I am a 30 year old male I recently had a ultrasound of my abdomen and they found a complex echo mass on my right kidney.
I then had a renal ct and the report says there is a well circumscribed low density area at the upper pole of the right kidney that measures 24mm in diameter. this has a density measurement of approximately 17-18 hounsfield units on the unenhanced images as well as the arterial and venous post inhanced images this indicates that it is non vascular and likely a cyst.
so my question is i am extreamly worried about renal lymphoma my father died of lymphoma.
Dose this sound like thats what it could be? how can this be ruled out?do you know what the average hounsfield units is for renal lymphoma? Thank you so much for your time.
Renal lymphoma is most often seen in conjunction with multisystemic, disseminated lymphoma or as tumor recurrence. Renal lymphoma may also be seen in immunocompromised patients or, rarely, as primary disease.
Computed tomography (CT) is a sensitive, efficient, and comprehensive examination for evaluation of the kidneys in patients with suspected renal lymphoma. Lesions can be solitary masses or multiple masses. They are generally bilateral and present extension by contiguity diffuse infiltration or perirenal involvement. Radiological findings frequently indicate renal involvement with multiple nodules and help in clarifying the diagnosis when considered along with previous family history. Renal lymphoma generally is presented as a bilateral nodular infiltration with a diffuse kidney increase and infiltration of the renal parenchyma by a diffuse invasion of the retroperitoneum.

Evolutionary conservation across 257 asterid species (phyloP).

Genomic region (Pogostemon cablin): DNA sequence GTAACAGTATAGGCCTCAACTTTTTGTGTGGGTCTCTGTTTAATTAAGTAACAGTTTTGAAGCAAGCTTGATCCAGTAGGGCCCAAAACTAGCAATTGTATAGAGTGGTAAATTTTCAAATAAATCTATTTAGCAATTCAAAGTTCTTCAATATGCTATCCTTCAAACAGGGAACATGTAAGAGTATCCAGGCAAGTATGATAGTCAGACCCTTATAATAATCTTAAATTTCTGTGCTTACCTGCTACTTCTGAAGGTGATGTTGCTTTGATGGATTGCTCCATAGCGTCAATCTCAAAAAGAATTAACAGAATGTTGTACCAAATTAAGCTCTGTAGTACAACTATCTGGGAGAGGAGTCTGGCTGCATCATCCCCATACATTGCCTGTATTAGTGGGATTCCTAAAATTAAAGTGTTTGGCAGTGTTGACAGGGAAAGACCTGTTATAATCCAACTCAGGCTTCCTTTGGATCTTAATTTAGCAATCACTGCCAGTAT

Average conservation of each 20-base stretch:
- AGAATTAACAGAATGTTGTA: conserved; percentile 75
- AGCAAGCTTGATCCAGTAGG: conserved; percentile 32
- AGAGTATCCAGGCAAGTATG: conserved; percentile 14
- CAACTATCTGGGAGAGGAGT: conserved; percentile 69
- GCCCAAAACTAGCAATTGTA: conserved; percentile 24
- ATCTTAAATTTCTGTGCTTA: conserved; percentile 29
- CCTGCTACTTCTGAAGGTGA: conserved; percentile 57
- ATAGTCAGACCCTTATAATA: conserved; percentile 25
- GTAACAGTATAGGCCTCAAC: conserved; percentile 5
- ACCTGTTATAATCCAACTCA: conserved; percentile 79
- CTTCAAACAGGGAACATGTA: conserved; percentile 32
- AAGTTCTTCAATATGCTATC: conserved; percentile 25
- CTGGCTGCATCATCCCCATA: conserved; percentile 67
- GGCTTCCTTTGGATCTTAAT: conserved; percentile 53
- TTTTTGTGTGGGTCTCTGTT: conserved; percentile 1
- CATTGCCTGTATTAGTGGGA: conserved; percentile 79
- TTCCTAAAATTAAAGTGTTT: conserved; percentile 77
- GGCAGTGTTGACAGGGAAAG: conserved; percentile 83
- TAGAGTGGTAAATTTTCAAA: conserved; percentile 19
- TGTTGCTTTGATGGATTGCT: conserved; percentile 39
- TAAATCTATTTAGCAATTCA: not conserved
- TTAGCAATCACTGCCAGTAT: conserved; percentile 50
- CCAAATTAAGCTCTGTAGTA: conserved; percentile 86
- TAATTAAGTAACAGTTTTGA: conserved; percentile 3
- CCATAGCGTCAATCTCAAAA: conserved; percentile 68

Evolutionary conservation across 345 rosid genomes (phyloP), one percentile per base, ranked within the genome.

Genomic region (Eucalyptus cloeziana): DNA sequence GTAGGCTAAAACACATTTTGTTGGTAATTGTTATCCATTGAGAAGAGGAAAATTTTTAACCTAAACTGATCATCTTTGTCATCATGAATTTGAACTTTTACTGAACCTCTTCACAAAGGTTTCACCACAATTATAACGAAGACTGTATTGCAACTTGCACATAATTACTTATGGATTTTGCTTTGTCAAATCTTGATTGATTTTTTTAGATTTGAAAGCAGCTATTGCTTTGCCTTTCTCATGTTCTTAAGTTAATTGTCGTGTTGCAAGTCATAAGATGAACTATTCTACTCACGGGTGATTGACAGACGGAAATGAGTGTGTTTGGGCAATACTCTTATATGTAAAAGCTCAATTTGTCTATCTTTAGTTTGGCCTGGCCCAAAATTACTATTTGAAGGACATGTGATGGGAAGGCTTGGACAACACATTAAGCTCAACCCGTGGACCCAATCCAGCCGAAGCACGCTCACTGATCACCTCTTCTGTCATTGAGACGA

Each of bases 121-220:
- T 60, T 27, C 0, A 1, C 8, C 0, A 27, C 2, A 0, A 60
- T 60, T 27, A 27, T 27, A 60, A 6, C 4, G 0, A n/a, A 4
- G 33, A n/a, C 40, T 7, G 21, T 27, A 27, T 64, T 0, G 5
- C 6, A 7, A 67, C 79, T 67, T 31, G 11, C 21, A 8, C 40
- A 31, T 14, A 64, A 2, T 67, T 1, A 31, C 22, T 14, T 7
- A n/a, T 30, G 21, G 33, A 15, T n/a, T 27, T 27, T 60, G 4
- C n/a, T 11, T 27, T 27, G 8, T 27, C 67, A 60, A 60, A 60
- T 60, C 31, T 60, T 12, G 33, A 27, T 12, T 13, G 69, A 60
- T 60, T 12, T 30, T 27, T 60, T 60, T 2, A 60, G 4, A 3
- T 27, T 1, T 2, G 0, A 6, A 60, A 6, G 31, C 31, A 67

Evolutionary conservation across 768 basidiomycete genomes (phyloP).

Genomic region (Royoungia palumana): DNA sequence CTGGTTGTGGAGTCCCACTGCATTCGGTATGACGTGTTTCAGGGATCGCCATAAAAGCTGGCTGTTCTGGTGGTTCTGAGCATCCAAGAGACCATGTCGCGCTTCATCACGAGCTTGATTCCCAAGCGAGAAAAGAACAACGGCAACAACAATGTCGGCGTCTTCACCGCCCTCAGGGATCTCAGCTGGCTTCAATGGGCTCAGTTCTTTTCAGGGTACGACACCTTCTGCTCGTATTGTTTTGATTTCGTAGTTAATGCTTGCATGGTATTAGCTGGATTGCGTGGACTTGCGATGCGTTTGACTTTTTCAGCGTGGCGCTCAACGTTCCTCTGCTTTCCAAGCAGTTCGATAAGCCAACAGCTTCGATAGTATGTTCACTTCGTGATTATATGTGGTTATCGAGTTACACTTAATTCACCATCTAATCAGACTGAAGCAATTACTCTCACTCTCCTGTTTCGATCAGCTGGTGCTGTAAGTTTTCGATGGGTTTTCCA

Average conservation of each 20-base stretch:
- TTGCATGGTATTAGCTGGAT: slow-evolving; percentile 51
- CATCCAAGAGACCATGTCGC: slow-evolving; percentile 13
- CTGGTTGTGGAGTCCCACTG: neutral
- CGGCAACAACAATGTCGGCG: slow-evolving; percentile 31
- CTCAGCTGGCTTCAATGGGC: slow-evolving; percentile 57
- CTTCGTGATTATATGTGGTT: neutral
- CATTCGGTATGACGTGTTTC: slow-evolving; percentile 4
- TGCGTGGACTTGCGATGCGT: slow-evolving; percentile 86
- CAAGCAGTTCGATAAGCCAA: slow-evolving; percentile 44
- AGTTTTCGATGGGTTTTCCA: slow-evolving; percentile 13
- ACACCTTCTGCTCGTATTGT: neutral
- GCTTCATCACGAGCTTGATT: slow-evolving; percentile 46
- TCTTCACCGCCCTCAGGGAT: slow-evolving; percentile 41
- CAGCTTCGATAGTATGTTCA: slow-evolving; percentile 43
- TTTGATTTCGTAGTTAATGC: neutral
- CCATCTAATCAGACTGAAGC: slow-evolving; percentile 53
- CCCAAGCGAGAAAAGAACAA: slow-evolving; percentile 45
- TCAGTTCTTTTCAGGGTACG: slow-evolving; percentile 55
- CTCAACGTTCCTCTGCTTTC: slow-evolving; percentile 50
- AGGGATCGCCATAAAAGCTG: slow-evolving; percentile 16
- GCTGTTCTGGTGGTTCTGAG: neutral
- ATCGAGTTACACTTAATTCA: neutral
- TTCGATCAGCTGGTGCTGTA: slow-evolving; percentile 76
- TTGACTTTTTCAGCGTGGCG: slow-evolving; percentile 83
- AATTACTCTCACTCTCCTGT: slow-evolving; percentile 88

When the mass measures 20 HU or greater at the unenhanced CT examination, it may represent a high-attenuating cyst or a solid renal neoplasm. Usually, a difference of 10 HU was suggested as evidence of enhancement between precontrast and post contrast scans.
On CT scanning, the criteria for the diagnosis of a simple cyst include sharp margination and demarcation from surrounding renal parenchyma, smooth thin imperceptible wall, water density content with Hounsfield units ranging from 0 to 20 without enhancement following intravenous administration of contrast material.
Now although it is likely that this is a benign cyst but with your family history and slightly complex echopattern on ultrasound even though CT is pointing towards a benign cause, a follow up is definitely required after discussing with your urologist. Lymphoma is known to mimic cysts at times.
But to find it only in the kidney without significant systemic involvement with CT findings more or less benign, the only worrying factors remain a strong family history and complex appearance on ultrasound. Follow up is advisable in conjunction with your urologist. Ultrasound guided FNAC may also be an option.
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